Un-Hidden Collections: CLIR’s Seven-Year Experiment in Exposing Scholarly Resources and the Question of Digitization
The following is an excerpt from a Program Update by Christa Williford, with contributions from Amy Lucko and Jena Winberry, Council on Library and Information Resources (CLIR).
This spring, CLIR is launching an exploratory research and consultation process through which we will reconsider the issue of digitization of rare and unique collections. We have reached a point in our program’s history where a shift in focus can help deepen our understanding of how the cultural heritage professions can support the creation of new knowledge. For this reason, CLIR and the Mellon Foundation have decided that the 2014 cycle of the Hidden Collections program, as currently configured, will be its last. We at CLIR, in cooperation with program staff at the Mellon Foundation, will instead turn our attention to envisioning new ways to promote innovative, efficient, and deeply collaborative approaches to creating access to otherwise hidden collections of scholarly value.
The input of our constituents will be invaluable in informing our next steps. We are keenly interested in hearing your thoughts about the place of digitization among your institution’s priorities. It would be particularly helpful to have responses to the following:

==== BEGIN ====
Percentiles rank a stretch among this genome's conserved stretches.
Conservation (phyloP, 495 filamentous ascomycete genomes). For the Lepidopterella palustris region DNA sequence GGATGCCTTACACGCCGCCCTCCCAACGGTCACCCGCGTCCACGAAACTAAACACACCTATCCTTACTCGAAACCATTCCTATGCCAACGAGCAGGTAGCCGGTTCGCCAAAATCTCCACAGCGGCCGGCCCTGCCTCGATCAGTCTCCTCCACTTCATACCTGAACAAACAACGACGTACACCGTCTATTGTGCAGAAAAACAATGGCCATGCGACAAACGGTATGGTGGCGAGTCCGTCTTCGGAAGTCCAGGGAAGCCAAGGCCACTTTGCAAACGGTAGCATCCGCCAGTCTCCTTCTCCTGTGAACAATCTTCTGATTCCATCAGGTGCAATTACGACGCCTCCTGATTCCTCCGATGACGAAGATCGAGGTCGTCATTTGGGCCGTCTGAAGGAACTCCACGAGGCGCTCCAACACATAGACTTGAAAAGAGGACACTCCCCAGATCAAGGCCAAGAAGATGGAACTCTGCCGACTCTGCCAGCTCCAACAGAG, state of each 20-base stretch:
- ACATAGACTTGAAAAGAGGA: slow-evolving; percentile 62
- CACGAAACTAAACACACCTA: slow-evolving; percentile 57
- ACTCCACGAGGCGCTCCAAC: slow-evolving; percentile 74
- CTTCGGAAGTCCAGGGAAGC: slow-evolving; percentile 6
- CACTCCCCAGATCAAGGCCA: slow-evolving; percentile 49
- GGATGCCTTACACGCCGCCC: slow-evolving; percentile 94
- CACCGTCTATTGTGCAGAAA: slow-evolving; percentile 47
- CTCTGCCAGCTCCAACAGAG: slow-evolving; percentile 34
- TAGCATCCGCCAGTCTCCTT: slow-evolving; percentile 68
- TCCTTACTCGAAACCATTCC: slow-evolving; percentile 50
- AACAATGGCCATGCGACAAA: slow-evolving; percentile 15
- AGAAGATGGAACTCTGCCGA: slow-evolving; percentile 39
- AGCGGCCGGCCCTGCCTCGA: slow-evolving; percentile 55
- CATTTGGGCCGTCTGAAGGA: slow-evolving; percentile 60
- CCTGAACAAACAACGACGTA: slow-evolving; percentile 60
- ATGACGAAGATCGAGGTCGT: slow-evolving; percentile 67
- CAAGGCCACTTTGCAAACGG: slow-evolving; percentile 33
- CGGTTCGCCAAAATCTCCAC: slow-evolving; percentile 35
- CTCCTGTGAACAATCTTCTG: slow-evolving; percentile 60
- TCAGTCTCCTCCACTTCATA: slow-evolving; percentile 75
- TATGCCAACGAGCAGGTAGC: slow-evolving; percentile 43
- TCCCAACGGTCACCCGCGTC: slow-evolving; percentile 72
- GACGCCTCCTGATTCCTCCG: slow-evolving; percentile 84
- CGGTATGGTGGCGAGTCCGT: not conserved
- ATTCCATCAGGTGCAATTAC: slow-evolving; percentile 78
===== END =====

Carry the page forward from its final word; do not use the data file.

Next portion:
- What level of intellectual control over a collection is necessary before you can plan a digitization project involving unique collections of high interest and usefulness to scholars? In other words, to what degree must a collection be “un-hidden” before you can digitize?
- What is “cutting edge” or “innovative” when it comes to the digitization of cultural heritage collections?
- What measures for cost-effectiveness and sustainability make an investment in digitization worthwhile?
- What might be the value of cooperative/coordinated approaches to digitization of rare and unique materials? How can institutions work together to create broader and easier access to scholars, students, and the general public?
We welcome public comments at re:Thinking or HCComments@clir.org. We will continue to share our thoughts with the community via follow-up posts that document our discoveries and reflections as we continue our investigation.